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Coronavirus’ attack continues: From 2-mile daily runs to ‘not being able to take a deep breath’

PEMBROKE PARK, Fla. – Under the attack of the coronavirus, Roy Ramos has traded his daily two-mile runs for walks in the short hallway of his apartment. It only took a few days.

Ramos, a Local 10 News reporter, was diagnosed with COVID-19 on Monday afternoon. He was diagnosed with pneumonia on Wednesday. And by Thursday, he said, “I can’t take a deep breath.”

Ramos’ doctors sent him home with a pulse oximeter, also known as a Pulse Ox, a clamp-like electronic device that measures the saturation of oxygen carried in red blood cells. The painless device doesn’t require needles or a blood sample. It will help him know if he needs supplemental oxygen.

“As long as it doesn’t go below 90 (%), the doctor said I am OK,” Ramos said.

Local 10 News Anchor Nicole Perez, who is married to Ramos, said walking from her bed to the refrigerator has turned into a challenging task. She was also diagnosed with COVID-19 on Monday. Her symptoms have ranged from nausea to headaches, and stomach aches.

“I guess the symptoms just sort of change day by day,” Perez said.

Ramos and Perez will continue to document their experience with the dangerous disease. As the cases in South Florida continue to increase, Perez said she wants the public to know the virus can target even those who lead an active lifestyle and have no underlying health conditions.

“It’s strange for both of us because we are so healthy,” Perez said.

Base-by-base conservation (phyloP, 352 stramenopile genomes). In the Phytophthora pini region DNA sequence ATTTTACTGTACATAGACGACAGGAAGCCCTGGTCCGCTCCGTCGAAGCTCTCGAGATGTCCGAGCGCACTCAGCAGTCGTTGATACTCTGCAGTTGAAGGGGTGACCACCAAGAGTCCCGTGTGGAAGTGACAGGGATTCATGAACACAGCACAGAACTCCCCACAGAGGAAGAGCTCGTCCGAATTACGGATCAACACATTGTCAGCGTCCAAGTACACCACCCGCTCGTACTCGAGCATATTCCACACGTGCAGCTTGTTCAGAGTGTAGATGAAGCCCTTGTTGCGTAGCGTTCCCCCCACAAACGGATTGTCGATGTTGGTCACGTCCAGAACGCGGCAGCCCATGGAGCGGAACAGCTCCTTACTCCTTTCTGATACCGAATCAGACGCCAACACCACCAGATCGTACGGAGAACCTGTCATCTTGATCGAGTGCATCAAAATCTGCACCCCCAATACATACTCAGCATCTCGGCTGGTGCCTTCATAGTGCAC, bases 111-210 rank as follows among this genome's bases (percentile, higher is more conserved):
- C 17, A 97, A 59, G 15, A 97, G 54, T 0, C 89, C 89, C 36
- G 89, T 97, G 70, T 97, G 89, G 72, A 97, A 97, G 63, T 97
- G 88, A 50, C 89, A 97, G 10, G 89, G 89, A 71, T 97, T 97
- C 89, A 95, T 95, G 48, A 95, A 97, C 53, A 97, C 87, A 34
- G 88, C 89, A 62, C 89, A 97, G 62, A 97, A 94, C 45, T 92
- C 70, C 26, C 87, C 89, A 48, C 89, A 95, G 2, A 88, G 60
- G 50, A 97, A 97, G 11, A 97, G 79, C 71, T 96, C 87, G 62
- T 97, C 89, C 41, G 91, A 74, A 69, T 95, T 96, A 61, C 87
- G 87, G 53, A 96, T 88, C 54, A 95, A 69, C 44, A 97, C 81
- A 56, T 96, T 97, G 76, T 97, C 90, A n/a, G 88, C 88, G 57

How to avoid infection

  • Wash your hands often with soap and water for at least 20 seconds.
  • If soap and water are not readily available, use a hand sanitizer that contains at least 60% alcohol. Cover all surfaces of your hands and rub them together until they feel dry.
  • Avoid touching your eyes, nose, and mouth with unwashed hands.
  • Avoid close contact. Remember that some people without symptoms may be able to spread virus.
  • Cover your mouth and nose with a cloth face cover when around others. Cloth face coverings should not be placed on young children under age 2, anyone who has trouble breathing, or is unconscious, incapacitated or otherwise unable to remove the mask without assistance.
  • Always cover your mouth and nose with a tissue when you cough or sneeze or use the inside of your elbow and do not spit.
  • Clean and disinfect frequently touched surfaces daily. This includes tables, doorknobs, light switches, countertops, handles, desks, phones, keyboards, toilets, faucets, and sinks.
  • Be alert for symptoms. Watch for fever, cough, shortness of breath, or other symptoms of COVID-19.
  • Take your temperature if symptoms develop. Don’t take your temperature within 30 minutes of exercising or after taking medications that could lower your temperature, like acetaminophen.

Source: Centers for Disease Control and Prevention

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